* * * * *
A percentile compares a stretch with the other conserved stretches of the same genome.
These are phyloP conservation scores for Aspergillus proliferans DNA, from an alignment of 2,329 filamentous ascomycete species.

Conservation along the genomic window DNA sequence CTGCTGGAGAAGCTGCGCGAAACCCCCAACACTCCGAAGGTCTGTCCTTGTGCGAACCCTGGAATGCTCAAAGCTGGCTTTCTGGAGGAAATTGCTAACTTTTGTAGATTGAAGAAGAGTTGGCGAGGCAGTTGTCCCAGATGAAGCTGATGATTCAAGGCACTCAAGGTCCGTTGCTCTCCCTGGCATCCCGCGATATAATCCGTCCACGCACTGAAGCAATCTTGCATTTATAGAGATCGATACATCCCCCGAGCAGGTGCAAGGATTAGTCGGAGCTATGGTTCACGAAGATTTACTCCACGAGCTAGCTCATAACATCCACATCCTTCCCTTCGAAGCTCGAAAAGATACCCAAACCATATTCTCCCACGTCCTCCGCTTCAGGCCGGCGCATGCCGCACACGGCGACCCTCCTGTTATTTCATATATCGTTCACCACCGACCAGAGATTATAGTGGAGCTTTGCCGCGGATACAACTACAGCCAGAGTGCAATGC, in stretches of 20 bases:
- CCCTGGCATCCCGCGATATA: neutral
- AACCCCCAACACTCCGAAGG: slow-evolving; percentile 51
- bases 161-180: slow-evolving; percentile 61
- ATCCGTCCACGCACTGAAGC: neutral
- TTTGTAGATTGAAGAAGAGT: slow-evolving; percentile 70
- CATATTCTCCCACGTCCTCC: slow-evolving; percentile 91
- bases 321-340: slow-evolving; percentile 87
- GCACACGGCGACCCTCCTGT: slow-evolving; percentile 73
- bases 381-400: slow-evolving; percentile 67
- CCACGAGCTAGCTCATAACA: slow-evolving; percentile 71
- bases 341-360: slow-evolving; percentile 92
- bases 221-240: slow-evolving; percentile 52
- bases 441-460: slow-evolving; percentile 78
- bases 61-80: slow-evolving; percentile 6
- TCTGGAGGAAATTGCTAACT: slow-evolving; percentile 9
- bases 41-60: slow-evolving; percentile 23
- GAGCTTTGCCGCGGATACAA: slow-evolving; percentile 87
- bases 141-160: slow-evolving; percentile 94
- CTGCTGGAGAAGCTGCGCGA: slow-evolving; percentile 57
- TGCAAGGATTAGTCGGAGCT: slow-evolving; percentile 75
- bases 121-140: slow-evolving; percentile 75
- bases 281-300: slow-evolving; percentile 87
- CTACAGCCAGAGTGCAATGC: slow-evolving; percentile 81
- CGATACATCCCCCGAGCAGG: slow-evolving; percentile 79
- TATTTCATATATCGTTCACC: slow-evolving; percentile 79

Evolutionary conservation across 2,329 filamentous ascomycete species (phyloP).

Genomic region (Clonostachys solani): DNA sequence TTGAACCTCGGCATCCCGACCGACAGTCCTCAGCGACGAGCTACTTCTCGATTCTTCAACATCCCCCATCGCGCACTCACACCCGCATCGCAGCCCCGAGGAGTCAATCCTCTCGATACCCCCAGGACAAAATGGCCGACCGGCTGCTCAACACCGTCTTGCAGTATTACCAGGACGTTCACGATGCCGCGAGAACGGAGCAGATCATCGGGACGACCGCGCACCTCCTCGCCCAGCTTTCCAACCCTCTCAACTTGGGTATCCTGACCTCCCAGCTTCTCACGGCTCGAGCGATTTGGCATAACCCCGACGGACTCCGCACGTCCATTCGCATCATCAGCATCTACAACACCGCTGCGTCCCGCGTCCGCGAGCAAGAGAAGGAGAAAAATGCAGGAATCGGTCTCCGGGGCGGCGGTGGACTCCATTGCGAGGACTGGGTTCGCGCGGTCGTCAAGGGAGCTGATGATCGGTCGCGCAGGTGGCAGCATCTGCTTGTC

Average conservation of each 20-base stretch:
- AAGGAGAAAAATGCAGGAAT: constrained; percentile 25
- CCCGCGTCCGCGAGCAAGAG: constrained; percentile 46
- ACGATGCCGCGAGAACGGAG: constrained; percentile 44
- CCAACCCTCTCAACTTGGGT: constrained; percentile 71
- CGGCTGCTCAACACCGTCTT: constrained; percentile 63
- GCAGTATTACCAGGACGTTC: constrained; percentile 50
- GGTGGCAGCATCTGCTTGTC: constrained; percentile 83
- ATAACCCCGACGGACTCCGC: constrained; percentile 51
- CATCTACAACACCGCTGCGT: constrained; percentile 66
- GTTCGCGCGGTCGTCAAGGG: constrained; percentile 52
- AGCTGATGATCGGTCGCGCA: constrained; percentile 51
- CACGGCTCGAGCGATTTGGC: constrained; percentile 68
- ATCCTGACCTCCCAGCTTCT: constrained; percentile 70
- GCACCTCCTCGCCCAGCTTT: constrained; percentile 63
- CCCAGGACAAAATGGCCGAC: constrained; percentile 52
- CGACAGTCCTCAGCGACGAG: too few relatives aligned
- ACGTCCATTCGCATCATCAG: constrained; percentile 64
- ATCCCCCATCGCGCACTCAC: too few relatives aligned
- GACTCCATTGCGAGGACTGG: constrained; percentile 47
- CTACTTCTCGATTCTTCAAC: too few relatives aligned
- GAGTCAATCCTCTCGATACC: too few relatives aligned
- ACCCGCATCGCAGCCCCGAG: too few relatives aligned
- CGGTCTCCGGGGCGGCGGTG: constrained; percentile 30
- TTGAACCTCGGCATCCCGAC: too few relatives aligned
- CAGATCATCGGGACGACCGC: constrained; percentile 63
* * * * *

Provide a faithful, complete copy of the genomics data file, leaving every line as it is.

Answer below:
A percentile compares a stretch with the other conserved stretches of the same genome.
These are phyloP conservation scores for Aspergillus proliferans DNA, from an alignment of 2,329 filamentous ascomycete species.

Conservation along the genomic window DNA sequence CTGCTGGAGAAGCTGCGCGAAACCCCCAACACTCCGAAGGTCTGTCCTTGTGCGAACCCTGGAATGCTCAAAGCTGGCTTTCTGGAGGAAATTGCTAACTTTTGTAGATTGAAGAAGAGTTGGCGAGGCAGTTGTCCCAGATGAAGCTGATGATTCAAGGCACTCAAGGTCCGTTGCTCTCCCTGGCATCCCGCGATATAATCCGTCCACGCACTGAAGCAATCTTGCATTTATAGAGATCGATACATCCCCCGAGCAGGTGCAAGGATTAGTCGGAGCTATGGTTCACGAAGATTTACTCCACGAGCTAGCTCATAACATCCACATCCTTCCCTTCGAAGCTCGAAAAGATACCCAAACCATATTCTCCCACGTCCTCCGCTTCAGGCCGGCGCATGCCGCACACGGCGACCCTCCTGTTATTTCATATATCGTTCACCACCGACCAGAGATTATAGTGGAGCTTTGCCGCGGATACAACTACAGCCAGAGTGCAATGC, in stretches of 20 bases:
- CCCTGGCATCCCGCGATATA: neutral
- AACCCCCAACACTCCGAAGG: slow-evolving; percentile 51
- bases 161-180: slow-evolving; percentile 61
- ATCCGTCCACGCACTGAAGC: neutral
- TTTGTAGATTGAAGAAGAGT: slow-evolving; percentile 70
- CATATTCTCCCACGTCCTCC: slow-evolving; percentile 91
- bases 321-340: slow-evolving; percentile 87
- GCACACGGCGACCCTCCTGT: slow-evolving; percentile 73
- bases 381-400: slow-evolving; percentile 67
- CCACGAGCTAGCTCATAACA: slow-evolving; percentile 71
- bases 341-360: slow-evolving; percentile 92
- bases 221-240: slow-evolving; percentile 52
- bases 441-460: slow-evolving; percentile 78
- bases 61-80: slow-evolving; percentile 6
- TCTGGAGGAAATTGCTAACT: slow-evolving; percentile 9
- bases 41-60: slow-evolving; percentile 23
- GAGCTTTGCCGCGGATACAA: slow-evolving; percentile 87
- bases 141-160: slow-evolving; percentile 94
- CTGCTGGAGAAGCTGCGCGA: slow-evolving; percentile 57
- TGCAAGGATTAGTCGGAGCT: slow-evolving; percentile 75
- bases 121-140: slow-evolving; percentile 75
- bases 281-300: slow-evolving; percentile 87
- CTACAGCCAGAGTGCAATGC: slow-evolving; percentile 81
- CGATACATCCCCCGAGCAGG: slow-evolving; percentile 79
- TATTTCATATATCGTTCACC: slow-evolving; percentile 79

Evolutionary conservation across 2,329 filamentous ascomycete species (phyloP).

Genomic region (Clonostachys solani): DNA sequence TTGAACCTCGGCATCCCGACCGACAGTCCTCAGCGACGAGCTACTTCTCGATTCTTCAACATCCCCCATCGCGCACTCACACCCGCATCGCAGCCCCGAGGAGTCAATCCTCTCGATACCCCCAGGACAAAATGGCCGACCGGCTGCTCAACACCGTCTTGCAGTATTACCAGGACGTTCACGATGCCGCGAGAACGGAGCAGATCATCGGGACGACCGCGCACCTCCTCGCCCAGCTTTCCAACCCTCTCAACTTGGGTATCCTGACCTCCCAGCTTCTCACGGCTCGAGCGATTTGGCATAACCCCGACGGACTCCGCACGTCCATTCGCATCATCAGCATCTACAACACCGCTGCGTCCCGCGTCCGCGAGCAAGAGAAGGAGAAAAATGCAGGAATCGGTCTCCGGGGCGGCGGTGGACTCCATTGCGAGGACTGGGTTCGCGCGGTCGTCAAGGGAGCTGATGATCGGTCGCGCAGGTGGCAGCATCTGCTTGTC

Average conservation of each 20-base stretch:
- AAGGAGAAAAATGCAGGAAT: constrained; percentile 25
- CCCGCGTCCGCGAGCAAGAG: constrained; percentile 46
- ACGATGCCGCGAGAACGGAG: constrained; percentile 44
- CCAACCCTCTCAACTTGGGT: constrained; percentile 71
- CGGCTGCTCAACACCGTCTT: constrained; percentile 63
- GCAGTATTACCAGGACGTTC: constrained; percentile 50
- GGTGGCAGCATCTGCTTGTC: constrained; percentile 83
- ATAACCCCGACGGACTCCGC: constrained; percentile 51
- CATCTACAACACCGCTGCGT: constrained; percentile 66
- GTTCGCGCGGTCGTCAAGGG: constrained; percentile 52
- AGCTGATGATCGGTCGCGCA: constrained; percentile 51
- CACGGCTCGAGCGATTTGGC: constrained; percentile 68
- ATCCTGACCTCCCAGCTTCT: constrained; percentile 70
- GCACCTCCTCGCCCAGCTTT: constrained; percentile 63
- CCCAGGACAAAATGGCCGAC: constrained; percentile 52
- CGACAGTCCTCAGCGACGAG: too few relatives aligned
- ACGTCCATTCGCATCATCAG: constrained; percentile 64
- ATCCCCCATCGCGCACTCAC: too few relatives aligned
- GACTCCATTGCGAGGACTGG: constrained; percentile 47
- CTACTTCTCGATTCTTCAAC: too few relatives aligned
- GAGTCAATCCTCTCGATACC: too few relatives aligned
- ACCCGCATCGCAGCCCCGAG: too few relatives aligned
- CGGTCTCCGGGGCGGCGGTG: constrained; percentile 30
- TTGAACCTCGGCATCCCGAC: too few relatives aligned
- CAGATCATCGGGACGACCGC: constrained; percentile 63